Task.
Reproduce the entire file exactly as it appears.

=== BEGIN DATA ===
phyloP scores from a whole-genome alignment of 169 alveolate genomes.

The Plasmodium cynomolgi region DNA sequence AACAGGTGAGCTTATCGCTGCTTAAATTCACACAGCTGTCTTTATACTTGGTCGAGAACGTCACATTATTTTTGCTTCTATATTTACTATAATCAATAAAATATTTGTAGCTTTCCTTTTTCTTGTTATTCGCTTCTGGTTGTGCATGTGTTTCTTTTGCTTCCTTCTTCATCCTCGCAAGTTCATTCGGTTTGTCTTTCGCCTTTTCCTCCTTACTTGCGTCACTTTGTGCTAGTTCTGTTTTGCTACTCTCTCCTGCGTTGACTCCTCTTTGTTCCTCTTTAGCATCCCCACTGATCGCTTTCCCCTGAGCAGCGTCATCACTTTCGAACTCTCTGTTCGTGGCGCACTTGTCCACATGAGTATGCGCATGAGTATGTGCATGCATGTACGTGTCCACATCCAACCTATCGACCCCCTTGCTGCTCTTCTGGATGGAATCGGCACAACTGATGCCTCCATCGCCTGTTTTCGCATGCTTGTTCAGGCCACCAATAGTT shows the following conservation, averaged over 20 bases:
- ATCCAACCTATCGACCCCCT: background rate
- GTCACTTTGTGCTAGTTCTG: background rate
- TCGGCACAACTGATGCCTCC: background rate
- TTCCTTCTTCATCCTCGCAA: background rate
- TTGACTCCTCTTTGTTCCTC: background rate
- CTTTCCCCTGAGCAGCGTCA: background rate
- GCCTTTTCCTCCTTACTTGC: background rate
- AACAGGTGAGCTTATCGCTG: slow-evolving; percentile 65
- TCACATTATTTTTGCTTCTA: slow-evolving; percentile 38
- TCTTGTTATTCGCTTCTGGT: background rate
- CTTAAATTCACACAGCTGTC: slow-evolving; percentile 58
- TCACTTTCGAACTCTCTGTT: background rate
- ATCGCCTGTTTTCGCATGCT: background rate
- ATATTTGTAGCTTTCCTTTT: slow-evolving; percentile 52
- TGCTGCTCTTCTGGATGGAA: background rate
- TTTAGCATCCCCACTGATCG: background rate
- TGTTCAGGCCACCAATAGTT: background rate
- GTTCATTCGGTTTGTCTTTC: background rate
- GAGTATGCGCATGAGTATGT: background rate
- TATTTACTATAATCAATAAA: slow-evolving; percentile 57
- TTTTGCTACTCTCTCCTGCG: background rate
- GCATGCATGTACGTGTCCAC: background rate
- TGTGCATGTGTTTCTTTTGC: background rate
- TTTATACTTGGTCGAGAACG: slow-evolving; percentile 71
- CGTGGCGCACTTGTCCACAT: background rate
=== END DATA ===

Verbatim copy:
phyloP scores from a whole-genome alignment of 169 alveolate genomes.

The Plasmodium cynomolgi region DNA sequence AACAGGTGAGCTTATCGCTGCTTAAATTCACACAGCTGTCTTTATACTTGGTCGAGAACGTCACATTATTTTTGCTTCTATATTTACTATAATCAATAAAATATTTGTAGCTTTCCTTTTTCTTGTTATTCGCTTCTGGTTGTGCATGTGTTTCTTTTGCTTCCTTCTTCATCCTCGCAAGTTCATTCGGTTTGTCTTTCGCCTTTTCCTCCTTACTTGCGTCACTTTGTGCTAGTTCTGTTTTGCTACTCTCTCCTGCGTTGACTCCTCTTTGTTCCTCTTTAGCATCCCCACTGATCGCTTTCCCCTGAGCAGCGTCATCACTTTCGAACTCTCTGTTCGTGGCGCACTTGTCCACATGAGTATGCGCATGAGTATGTGCATGCATGTACGTGTCCACATCCAACCTATCGACCCCCTTGCTGCTCTTCTGGATGGAATCGGCACAACTGATGCCTCCATCGCCTGTTTTCGCATGCTTGTTCAGGCCACCAATAGTT shows the following conservation, averaged over 20 bases:
- ATCCAACCTATCGACCCCCT: background rate
- GTCACTTTGTGCTAGTTCTG: background rate
- TCGGCACAACTGATGCCTCC: background rate
- TTCCTTCTTCATCCTCGCAA: background rate
- TTGACTCCTCTTTGTTCCTC: background rate
- CTTTCCCCTGAGCAGCGTCA: background rate
- GCCTTTTCCTCCTTACTTGC: background rate
- AACAGGTGAGCTTATCGCTG: slow-evolving; percentile 65
- TCACATTATTTTTGCTTCTA: slow-evolving; percentile 38
- TCTTGTTATTCGCTTCTGGT: background rate
- CTTAAATTCACACAGCTGTC: slow-evolving; percentile 58
- TCACTTTCGAACTCTCTGTT: background rate
- ATCGCCTGTTTTCGCATGCT: background rate
- ATATTTGTAGCTTTCCTTTT: slow-evolving; percentile 52
- TGCTGCTCTTCTGGATGGAA: background rate
- TTTAGCATCCCCACTGATCG: background rate
- TGTTCAGGCCACCAATAGTT: background rate
- GTTCATTCGGTTTGTCTTTC: background rate
- GAGTATGCGCATGAGTATGT: background rate
- TATTTACTATAATCAATAAA: slow-evolving; percentile 57
- TTTTGCTACTCTCTCCTGCG: background rate
- GCATGCATGTACGTGTCCAC: background rate
- TGTGCATGTGTTTCTTTTGC: background rate
- TTTATACTTGGTCGAGAACG: slow-evolving; percentile 71
- CGTGGCGCACTTGTCCACAT: background rate